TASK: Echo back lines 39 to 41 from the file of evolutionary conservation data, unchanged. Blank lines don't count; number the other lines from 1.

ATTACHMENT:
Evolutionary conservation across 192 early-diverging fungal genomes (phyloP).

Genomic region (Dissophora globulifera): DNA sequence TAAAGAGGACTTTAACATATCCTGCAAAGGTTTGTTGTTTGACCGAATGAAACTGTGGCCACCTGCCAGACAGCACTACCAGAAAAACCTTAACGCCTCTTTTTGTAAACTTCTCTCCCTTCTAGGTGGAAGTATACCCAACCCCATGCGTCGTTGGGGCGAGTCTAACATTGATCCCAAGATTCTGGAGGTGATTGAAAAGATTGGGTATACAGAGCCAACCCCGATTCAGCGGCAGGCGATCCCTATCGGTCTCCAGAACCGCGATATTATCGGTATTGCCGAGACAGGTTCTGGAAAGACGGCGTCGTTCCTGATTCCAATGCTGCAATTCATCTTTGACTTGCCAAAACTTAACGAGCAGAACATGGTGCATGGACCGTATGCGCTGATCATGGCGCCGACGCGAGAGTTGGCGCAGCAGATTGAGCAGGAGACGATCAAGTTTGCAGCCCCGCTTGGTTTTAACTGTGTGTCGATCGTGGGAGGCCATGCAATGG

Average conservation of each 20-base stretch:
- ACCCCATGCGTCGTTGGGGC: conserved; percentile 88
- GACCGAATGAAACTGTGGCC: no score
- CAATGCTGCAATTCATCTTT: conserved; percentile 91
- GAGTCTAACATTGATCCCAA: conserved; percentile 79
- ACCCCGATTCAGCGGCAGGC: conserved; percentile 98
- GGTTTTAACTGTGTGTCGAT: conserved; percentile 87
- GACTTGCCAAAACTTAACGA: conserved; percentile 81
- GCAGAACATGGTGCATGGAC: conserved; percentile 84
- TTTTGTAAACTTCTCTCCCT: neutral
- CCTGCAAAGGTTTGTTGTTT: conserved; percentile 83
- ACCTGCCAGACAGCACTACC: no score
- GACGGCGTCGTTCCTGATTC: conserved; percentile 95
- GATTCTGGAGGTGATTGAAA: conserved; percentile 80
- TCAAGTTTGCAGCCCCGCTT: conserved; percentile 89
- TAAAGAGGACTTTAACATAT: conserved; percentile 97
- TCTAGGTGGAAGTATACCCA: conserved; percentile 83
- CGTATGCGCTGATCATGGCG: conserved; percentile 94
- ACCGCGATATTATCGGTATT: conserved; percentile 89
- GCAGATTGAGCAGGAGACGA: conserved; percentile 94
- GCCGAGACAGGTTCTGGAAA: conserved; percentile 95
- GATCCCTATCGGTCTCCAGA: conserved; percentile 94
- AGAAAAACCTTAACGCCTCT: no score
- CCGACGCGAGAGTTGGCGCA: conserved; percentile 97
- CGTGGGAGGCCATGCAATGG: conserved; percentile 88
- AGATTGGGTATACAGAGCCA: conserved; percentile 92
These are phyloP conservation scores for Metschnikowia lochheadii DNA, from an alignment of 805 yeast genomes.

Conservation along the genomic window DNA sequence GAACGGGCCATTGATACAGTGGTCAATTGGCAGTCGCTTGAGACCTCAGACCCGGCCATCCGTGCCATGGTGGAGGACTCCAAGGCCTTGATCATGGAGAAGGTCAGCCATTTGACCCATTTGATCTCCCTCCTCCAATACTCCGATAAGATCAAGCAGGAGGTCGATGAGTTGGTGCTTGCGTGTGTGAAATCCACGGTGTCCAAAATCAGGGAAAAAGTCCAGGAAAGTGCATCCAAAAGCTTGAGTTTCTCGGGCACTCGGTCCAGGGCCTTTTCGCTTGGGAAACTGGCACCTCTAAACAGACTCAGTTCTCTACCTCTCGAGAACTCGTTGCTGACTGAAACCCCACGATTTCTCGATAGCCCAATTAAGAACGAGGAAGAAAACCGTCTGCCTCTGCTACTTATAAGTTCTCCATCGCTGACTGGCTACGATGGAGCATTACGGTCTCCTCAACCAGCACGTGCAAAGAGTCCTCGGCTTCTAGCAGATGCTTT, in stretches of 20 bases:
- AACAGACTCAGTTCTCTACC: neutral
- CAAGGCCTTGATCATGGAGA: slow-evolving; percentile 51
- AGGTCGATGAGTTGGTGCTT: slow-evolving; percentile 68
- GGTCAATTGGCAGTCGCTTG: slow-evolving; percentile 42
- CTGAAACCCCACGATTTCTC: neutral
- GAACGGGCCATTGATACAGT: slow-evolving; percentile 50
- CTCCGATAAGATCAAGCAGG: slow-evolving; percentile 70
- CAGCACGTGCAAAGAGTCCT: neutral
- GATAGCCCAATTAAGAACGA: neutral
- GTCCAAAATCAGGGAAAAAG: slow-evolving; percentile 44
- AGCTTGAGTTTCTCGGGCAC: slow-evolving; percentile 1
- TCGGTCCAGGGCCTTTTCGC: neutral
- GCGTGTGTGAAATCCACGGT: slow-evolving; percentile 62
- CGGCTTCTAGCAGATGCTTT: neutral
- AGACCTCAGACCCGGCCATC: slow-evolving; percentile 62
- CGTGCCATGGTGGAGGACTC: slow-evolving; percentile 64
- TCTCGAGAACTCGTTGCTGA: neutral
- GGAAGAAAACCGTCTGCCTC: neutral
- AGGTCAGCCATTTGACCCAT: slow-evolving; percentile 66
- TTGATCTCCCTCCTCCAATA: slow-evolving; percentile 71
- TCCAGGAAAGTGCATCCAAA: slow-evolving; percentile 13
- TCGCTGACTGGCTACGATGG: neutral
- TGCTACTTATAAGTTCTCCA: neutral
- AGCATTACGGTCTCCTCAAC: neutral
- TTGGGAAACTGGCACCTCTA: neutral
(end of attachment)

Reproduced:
- GATAGCCCAATTAAGAACGA: neutral
- GTCCAAAATCAGGGAAAAAG: slow-evolving; percentile 44
- AGCTTGAGTTTCTCGGGCAC: slow-evolving; percentile 1